What would happen if you crossed Demon Seed, Burnt Offerings, and The Legacy? You’d end up with a pretty confusing six hour horror movie I’d imagine, so scratch that. But what would happen if you took those same elements, made it a TV movie, and threw in The Hardy Boys’ Parker Stevenson for good measure? Well, then you’d be watching This House Possessed (1981), a supremely goofy, sublimely entertaining movie of the week that’s low on scares but high on smiles.
Broadcast on Friday, February 6th, 1981 as part of The ABC Friday Night Movie, This House Possessed was up against the CBS juggernaut The Dukes of Hazzard/Dallas, and NBC offered up…oh never mind. We were all watching the Dukes and the Ewings, okay? Is that what you want to hear? Fine. But I suppose there had to be some people who were repulsed at the sight of Daisey Duke (the shorts and the woman they are named after) and tuned into this loopy telefilm.
Please turn your hymnal, the blessed fake TV GUIDE, to page 63 for a synopsis:
THIS HOUSE POSSESSED (Friday, 9pm, ABC)
An exhausted rock star buys a house that is obsessed with his private nurse, and it will stop at nothing to obtain her love. Parker Stevenson, Lisa Eilbacher star.
I’m pretty sure if I had read that description at the time, I would have circled it with a pen so hard it would burrow through to page 74. And it’s as nuts as it promises.
We open on a teenage couple hopping the oppressive iron gate of a gorgeous estate which surrounds (for 1981) a state of the art home, angular and fortressed with glass, and lousy with surveillance equipment. (I’m assuming first on the block with HBO.) They get busy on the lawn, but are chased away by the garden hose, coiled up and hissing water until they run away. Cut to a TV set inside the house, showing rock star Gary Straihorn (Stevenson) in concert. While singing one of his songs (which “rocks” so hard it makes Pablo Cruise sound like Slayer), Gary collapses almost as if the house willed it. (Cheesy music cues help.)
While in hospital, Gary falls for Nurse Sheila (Eilbacher), and convinces her to work for him while he recuperates. He buys the titular house, and it soon becomes clear to Gary and Sheila that all is not as it seems; Sheila seems to have a connection to the house via whispers in the wind calling out “Margaret”, and Gary’s ex takes a shower with the settings hot, cold, or bloody. There’s a mysterious bag lady (Joan Bennett – Suspiria) who also calls Sheila “Margaret”, Gary’s manager Arthur (Slim Pickens – The Howling) tries to help to no avail, and exposition falls to the kind librarian (K Callan – American Gigolo) who Sheila befriends in town. Will Sheila discover the secret of “Margaret”? Will Gary be able to protect them from the evil oozing from the home? And how the hell does the house have cameras everywhere?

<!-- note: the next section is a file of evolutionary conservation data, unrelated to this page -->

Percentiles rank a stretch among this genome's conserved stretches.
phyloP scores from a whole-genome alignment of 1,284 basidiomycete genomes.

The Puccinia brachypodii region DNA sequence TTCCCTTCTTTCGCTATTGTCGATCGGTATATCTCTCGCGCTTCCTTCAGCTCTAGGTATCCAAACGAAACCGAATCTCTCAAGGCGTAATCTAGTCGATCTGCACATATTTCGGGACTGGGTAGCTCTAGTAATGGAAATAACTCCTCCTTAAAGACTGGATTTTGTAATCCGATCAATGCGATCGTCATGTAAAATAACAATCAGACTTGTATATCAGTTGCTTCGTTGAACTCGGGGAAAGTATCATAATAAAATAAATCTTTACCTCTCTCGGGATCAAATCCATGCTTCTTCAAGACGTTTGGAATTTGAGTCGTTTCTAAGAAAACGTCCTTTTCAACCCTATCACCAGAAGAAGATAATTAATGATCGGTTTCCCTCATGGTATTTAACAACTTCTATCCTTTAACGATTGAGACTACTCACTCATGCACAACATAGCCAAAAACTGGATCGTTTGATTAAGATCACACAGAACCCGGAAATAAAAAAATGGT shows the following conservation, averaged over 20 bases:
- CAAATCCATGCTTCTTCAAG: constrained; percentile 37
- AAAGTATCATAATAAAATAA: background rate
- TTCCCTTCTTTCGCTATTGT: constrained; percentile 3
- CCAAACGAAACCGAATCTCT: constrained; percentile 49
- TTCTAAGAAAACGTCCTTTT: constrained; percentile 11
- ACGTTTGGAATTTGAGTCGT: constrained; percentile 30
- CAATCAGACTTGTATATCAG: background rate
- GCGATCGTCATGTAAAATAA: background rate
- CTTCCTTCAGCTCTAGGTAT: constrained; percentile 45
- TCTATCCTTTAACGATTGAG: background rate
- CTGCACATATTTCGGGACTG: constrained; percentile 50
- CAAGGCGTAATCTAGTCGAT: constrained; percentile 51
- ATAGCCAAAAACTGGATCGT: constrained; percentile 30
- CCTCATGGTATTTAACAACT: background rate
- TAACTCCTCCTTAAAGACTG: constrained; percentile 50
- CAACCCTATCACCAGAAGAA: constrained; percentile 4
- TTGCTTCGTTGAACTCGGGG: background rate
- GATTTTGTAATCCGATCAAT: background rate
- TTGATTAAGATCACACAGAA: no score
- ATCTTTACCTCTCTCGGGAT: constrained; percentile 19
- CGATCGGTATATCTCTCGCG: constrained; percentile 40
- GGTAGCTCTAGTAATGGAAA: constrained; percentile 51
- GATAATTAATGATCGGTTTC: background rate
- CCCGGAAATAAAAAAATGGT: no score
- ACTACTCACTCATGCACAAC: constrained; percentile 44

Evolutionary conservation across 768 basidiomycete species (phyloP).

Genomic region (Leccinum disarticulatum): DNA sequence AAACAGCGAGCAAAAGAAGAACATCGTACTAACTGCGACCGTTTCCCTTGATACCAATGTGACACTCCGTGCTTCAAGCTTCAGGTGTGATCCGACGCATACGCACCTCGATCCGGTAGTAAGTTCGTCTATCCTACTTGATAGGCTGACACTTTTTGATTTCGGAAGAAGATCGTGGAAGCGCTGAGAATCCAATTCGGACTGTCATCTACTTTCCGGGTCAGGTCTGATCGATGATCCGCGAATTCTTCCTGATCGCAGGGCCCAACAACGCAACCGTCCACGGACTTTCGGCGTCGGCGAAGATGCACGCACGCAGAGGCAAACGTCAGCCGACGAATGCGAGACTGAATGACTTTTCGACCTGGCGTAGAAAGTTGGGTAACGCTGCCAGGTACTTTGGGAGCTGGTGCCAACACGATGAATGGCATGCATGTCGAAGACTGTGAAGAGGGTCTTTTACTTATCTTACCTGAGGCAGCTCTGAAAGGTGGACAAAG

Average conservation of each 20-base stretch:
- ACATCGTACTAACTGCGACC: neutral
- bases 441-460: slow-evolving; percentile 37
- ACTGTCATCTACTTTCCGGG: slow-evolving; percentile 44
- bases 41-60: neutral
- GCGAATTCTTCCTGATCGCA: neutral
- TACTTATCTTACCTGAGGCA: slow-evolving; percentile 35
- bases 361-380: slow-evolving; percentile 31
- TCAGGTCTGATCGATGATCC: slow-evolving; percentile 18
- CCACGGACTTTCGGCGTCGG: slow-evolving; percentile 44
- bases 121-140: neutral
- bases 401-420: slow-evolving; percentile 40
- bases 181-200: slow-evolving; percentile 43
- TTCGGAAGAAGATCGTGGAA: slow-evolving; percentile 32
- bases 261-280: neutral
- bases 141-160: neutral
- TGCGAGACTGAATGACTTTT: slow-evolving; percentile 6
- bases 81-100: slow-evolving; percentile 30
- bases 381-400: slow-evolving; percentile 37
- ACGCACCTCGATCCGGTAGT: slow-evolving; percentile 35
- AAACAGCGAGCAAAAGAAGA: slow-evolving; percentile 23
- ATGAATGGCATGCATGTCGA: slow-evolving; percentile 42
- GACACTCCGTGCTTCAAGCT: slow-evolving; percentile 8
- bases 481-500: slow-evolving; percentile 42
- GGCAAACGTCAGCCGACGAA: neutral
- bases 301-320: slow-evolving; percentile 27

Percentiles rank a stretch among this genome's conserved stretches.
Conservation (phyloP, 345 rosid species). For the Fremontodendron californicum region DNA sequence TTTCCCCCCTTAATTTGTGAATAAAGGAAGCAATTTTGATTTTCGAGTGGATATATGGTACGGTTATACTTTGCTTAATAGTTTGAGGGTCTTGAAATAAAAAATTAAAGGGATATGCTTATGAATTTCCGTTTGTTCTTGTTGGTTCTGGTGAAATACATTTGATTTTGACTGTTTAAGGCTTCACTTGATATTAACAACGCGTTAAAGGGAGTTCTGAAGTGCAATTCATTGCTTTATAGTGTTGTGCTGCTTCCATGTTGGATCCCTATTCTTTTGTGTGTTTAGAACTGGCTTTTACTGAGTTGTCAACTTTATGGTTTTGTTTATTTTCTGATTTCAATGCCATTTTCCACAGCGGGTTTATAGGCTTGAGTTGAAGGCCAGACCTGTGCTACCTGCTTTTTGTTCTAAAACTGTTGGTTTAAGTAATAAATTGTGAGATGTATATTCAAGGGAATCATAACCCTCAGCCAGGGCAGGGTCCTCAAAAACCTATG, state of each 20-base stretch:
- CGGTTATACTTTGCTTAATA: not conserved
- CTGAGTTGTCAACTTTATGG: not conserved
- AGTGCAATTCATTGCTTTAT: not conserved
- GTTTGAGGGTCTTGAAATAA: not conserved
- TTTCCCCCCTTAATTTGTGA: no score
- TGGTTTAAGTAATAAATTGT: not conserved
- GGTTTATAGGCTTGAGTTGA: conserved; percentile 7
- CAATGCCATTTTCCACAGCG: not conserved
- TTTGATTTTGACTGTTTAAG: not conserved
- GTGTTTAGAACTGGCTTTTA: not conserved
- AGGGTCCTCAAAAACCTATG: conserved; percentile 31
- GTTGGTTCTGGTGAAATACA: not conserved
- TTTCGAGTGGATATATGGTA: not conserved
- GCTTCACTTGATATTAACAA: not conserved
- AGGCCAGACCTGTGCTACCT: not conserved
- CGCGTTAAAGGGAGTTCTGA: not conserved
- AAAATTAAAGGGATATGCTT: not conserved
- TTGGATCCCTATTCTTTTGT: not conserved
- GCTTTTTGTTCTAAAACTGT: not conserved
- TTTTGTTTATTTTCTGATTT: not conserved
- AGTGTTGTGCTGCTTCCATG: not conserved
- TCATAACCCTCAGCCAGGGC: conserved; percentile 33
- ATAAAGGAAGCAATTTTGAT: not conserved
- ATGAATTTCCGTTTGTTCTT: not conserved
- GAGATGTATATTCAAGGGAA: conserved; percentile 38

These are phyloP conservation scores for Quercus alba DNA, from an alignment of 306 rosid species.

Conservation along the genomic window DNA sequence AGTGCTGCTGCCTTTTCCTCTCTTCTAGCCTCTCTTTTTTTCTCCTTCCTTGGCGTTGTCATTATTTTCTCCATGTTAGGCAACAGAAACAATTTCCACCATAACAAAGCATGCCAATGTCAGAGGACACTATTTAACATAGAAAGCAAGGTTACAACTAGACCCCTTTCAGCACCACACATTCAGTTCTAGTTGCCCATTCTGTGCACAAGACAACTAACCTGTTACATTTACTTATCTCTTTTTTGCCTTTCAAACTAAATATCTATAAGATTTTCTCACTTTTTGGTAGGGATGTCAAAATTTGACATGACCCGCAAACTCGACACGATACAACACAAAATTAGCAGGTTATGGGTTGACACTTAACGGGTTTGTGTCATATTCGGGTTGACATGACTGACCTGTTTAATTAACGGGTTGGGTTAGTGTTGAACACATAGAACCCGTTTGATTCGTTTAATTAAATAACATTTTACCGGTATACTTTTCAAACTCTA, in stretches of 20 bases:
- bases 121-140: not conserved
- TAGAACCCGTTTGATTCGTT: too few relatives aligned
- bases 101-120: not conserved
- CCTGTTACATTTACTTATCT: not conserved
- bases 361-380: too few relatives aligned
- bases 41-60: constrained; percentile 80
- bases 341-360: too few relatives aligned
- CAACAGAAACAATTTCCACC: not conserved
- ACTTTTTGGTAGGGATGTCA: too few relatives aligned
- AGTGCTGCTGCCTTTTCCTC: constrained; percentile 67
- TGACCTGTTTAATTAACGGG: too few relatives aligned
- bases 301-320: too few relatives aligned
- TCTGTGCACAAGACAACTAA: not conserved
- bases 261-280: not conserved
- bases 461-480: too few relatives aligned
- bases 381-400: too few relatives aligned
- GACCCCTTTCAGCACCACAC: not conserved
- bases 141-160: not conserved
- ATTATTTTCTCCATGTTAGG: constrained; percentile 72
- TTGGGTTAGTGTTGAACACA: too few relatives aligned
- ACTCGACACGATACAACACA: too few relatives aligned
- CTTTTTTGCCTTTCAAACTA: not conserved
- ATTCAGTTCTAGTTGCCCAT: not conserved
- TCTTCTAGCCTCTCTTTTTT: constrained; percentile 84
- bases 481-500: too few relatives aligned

This House Possessed takes its major cues from Burnt Offerings and Demon Seed; the house appears to be sentient - the walls throb, POV shots establish its presence to the story, and the hi tech (for the time) traps it sets for its victims all harken back to the previous decade. The Legacy gets a nod because clearly Sheila is drawn to the house for a reason, and I promise it will neither shock nor disturb you. The big reveal is less than the sum of its parts, yet the telefilm ends up being more, due to David Levinson’s (a TV vet of Charlie’s Angels and Hart to Hart) script which is all journey, destination be damned.
THP has several set pieces that back up this claim; from the teenage hydrodance to the crimson shower, an agitated, fevered pool, a fractured mirror and a hungry electric gate all controlled by the lustful motives of the malevolent manor – it longs for Sheila and will stop at nothing to keep her. And thanks to the slick direction of William Wiard (The Rockford Files), you’ll want to know why. Cast all aspirations of answer aside my friends; the house is in L-U-V, and that’s that.
How the cast keep a straight face during all this is beyond me, and that’s a compliment. Stevenson and Eilbacher worked together on The Hardy Boys, and they share a natural rapport that supports their rather sudden romance. The rest hold their own as well; Slim does Slim, but it’s really Bennett’s bag lady (or Rag Lady as she’s known here) who sells the material. She exudes a quiet creepiness that gives this a good dose of dread amongst the kitsch.
But you’ll probably come away with memories of the hose, and the shower, and the mirror, and the gate. Oh, and the singing. You’ll remember that too, I promise. In fact, there’s very little in This House Possessed that you’ll forget. So come on by for a showing; weird has a new home, and it is move in ready.Next: It Came From The Tube: A COLD NIGHT’S DEATH (1973)